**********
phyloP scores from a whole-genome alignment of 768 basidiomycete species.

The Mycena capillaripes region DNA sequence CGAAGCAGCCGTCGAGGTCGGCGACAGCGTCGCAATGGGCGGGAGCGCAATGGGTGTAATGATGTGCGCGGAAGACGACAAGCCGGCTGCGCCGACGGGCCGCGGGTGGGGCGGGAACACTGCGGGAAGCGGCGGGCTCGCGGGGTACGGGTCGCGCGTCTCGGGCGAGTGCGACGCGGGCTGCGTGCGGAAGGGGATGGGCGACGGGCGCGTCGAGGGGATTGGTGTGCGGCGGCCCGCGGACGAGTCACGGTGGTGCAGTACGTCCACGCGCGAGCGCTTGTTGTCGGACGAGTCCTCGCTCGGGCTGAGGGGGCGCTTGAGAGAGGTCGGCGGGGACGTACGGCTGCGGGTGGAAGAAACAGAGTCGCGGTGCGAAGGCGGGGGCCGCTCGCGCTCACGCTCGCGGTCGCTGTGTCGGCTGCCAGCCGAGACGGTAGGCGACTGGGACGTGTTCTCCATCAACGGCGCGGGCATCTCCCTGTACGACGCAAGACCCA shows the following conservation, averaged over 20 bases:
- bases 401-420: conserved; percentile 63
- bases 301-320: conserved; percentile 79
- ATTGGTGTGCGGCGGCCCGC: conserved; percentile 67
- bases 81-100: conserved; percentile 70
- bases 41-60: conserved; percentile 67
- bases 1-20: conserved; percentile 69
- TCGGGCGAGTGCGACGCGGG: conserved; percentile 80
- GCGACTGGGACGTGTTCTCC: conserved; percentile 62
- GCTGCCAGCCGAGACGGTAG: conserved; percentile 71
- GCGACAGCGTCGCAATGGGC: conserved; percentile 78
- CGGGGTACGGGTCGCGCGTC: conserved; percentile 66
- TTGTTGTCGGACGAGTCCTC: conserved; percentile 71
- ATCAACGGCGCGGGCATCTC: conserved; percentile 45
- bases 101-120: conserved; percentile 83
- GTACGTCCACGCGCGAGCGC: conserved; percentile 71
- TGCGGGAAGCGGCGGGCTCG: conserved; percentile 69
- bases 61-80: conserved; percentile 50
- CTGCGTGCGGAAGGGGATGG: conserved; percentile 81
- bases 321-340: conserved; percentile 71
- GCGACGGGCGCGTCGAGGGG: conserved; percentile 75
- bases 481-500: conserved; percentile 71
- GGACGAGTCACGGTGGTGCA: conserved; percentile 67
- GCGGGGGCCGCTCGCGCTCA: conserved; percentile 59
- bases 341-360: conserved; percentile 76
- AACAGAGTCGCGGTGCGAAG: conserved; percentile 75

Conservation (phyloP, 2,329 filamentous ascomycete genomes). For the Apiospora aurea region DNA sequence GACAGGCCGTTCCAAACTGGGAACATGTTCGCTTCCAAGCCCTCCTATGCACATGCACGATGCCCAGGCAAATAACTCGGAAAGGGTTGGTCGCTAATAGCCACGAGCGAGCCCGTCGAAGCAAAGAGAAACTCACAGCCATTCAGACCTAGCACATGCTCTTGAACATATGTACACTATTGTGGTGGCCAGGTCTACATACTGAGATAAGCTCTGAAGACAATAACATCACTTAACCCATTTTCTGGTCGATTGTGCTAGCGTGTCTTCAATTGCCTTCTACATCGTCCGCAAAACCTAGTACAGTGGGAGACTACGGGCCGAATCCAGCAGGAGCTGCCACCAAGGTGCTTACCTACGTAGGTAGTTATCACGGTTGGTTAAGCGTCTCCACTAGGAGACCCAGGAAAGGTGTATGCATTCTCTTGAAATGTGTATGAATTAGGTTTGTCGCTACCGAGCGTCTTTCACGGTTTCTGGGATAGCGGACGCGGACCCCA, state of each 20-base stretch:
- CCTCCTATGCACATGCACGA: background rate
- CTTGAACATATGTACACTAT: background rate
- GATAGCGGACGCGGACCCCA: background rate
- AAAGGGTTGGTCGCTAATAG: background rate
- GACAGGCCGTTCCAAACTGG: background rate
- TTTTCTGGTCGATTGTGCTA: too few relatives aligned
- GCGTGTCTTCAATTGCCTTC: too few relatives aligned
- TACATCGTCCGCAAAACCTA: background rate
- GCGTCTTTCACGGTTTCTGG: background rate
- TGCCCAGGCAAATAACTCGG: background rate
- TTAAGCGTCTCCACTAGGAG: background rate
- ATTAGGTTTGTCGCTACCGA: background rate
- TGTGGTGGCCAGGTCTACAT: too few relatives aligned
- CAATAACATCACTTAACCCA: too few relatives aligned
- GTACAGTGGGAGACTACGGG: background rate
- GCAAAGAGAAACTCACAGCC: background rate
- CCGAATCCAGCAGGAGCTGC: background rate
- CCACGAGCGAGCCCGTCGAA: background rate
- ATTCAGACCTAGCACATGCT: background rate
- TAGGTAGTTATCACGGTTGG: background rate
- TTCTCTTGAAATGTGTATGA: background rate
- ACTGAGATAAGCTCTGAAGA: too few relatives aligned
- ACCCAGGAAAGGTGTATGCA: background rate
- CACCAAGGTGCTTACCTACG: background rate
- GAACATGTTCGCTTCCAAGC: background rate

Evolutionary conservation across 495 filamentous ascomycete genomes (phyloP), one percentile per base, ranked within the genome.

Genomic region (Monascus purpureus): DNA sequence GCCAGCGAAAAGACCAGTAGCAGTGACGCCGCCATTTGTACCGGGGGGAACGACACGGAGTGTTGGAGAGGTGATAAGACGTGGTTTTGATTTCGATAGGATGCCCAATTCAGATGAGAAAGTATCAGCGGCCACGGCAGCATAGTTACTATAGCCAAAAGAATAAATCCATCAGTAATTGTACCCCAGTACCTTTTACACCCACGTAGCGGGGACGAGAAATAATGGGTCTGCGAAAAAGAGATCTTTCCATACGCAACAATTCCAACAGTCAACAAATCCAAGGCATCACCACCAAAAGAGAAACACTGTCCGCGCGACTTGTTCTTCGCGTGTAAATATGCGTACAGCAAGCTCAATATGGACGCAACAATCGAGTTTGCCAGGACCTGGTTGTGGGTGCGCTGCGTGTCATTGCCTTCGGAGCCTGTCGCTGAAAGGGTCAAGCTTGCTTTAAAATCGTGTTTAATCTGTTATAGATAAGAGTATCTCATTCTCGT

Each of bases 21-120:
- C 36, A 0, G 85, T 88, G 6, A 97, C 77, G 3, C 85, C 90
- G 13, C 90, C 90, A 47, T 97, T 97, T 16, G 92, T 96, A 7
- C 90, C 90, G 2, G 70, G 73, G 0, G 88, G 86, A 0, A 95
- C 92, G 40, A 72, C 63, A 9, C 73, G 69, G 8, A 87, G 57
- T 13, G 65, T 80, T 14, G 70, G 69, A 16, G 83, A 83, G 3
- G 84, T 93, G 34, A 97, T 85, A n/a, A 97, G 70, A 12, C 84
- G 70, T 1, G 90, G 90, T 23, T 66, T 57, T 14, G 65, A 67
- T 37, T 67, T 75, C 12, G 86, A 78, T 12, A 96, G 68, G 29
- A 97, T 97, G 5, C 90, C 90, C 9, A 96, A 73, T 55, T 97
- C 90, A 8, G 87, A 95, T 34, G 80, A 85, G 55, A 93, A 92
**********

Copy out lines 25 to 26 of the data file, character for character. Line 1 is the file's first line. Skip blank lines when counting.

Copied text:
- GCGGGGGCCGCTCGCGCTCA: conserved; percentile 59
- bases 341-360: conserved; percentile 76